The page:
The unprecedented boom in world financial markets over the past few years, and the corresponding euphoria in our own, still young, stock market (particularly as evidenced during 1999) brought focus on the topic of company value. It is by now well accepted that successful companies have a value which is far in excess of their material asset value, a fact that is at least partly attributed to non-financial factors. Indeed, according to one study, roughly 40% of the market's valuation of Fortune 500 manufacturing companies is not represented in the balance sheet, while for high tech companies, this is estimated to be over 50%.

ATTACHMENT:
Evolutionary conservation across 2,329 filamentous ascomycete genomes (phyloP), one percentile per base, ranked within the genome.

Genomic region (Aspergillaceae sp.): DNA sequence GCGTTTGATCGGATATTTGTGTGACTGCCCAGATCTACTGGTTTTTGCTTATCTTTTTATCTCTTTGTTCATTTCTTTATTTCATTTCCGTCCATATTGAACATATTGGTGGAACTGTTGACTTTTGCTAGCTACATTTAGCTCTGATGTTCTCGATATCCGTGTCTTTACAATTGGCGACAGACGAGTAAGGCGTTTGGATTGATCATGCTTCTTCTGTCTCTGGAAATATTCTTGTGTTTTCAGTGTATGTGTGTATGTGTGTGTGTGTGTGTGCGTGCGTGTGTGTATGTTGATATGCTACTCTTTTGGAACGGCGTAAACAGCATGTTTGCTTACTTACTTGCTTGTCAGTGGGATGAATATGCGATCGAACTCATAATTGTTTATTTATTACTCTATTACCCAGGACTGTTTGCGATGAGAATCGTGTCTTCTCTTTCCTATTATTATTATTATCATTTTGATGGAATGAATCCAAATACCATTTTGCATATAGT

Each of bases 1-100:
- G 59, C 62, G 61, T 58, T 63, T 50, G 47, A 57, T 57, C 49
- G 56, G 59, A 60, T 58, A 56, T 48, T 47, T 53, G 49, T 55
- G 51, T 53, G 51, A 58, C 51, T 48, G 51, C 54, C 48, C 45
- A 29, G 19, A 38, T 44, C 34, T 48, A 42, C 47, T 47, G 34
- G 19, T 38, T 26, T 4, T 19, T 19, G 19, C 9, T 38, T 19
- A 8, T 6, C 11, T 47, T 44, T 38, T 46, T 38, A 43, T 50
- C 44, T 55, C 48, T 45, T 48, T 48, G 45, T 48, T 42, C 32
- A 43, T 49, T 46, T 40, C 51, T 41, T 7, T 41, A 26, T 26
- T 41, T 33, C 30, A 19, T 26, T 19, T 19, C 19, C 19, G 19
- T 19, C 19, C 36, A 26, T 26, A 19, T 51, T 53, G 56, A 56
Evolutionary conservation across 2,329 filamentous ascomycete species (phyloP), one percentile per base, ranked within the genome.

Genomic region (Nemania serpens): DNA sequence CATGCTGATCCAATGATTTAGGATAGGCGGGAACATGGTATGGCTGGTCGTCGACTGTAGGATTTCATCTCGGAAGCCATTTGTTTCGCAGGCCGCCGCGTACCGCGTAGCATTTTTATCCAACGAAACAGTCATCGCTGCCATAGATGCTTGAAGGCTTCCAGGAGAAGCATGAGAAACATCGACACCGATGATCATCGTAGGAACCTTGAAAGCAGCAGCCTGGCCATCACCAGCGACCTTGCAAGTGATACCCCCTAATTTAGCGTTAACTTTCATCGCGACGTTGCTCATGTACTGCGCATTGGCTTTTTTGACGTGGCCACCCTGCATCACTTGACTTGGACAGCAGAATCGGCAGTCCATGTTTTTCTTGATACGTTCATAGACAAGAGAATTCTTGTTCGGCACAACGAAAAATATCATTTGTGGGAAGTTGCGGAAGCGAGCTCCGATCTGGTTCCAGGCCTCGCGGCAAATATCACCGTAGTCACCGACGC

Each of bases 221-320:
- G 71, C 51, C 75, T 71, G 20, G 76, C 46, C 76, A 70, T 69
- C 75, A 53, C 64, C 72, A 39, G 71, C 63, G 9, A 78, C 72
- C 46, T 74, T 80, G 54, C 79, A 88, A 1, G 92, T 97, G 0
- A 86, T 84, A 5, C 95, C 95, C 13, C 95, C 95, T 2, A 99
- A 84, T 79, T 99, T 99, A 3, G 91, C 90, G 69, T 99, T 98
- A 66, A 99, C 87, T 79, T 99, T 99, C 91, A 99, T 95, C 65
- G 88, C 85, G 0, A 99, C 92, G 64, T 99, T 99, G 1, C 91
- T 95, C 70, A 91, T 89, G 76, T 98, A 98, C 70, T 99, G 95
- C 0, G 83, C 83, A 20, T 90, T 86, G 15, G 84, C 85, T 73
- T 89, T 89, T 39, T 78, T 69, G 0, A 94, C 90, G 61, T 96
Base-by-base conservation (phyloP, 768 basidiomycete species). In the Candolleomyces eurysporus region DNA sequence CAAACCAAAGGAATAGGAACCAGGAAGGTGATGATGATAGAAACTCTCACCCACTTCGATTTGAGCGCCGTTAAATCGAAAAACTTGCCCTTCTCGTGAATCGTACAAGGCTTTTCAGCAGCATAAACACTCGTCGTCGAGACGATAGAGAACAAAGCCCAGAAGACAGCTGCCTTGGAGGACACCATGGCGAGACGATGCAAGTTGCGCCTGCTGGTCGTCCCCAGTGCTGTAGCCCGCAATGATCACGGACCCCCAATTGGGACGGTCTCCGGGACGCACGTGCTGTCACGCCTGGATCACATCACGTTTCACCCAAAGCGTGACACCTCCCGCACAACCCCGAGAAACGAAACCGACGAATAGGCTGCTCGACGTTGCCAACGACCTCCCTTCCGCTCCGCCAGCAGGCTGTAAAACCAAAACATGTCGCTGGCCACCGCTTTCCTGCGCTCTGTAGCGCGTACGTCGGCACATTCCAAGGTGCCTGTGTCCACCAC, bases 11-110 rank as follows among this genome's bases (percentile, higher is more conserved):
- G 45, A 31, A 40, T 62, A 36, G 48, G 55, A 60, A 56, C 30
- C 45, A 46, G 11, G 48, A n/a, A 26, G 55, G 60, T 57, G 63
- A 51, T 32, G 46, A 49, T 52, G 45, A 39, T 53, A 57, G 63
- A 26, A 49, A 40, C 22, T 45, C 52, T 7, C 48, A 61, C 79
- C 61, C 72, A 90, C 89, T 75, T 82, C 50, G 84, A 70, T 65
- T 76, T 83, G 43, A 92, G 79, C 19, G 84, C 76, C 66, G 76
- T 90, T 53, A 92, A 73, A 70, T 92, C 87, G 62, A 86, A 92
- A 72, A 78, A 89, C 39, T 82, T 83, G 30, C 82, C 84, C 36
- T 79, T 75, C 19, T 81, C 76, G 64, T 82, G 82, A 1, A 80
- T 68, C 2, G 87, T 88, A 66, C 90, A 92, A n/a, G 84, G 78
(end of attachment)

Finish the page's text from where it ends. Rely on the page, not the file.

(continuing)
Brand equity, which tends to be a function of committed users and strong marketing support for a brand (good distribution, above-the-line advertising, etc), is fundamental to a company's business success in that it enables it to enjoy a sustainable competitive advantage. Brand equity does not just happen: it is created over time through systematic brand building efforts that make the brand relevant to the customer's needs and aspirations. Once psychologically attached to a brand, users tend to be less price sensitive, pay less attention to competitive offerings and act as strong advocates for the brand (by recommending it to others) - in other words their commitment positively affects the bottom line by greatly enhancing the value of the companies that own the brand. By Dr. Nicos Rossides is Managing Director of MEMRB International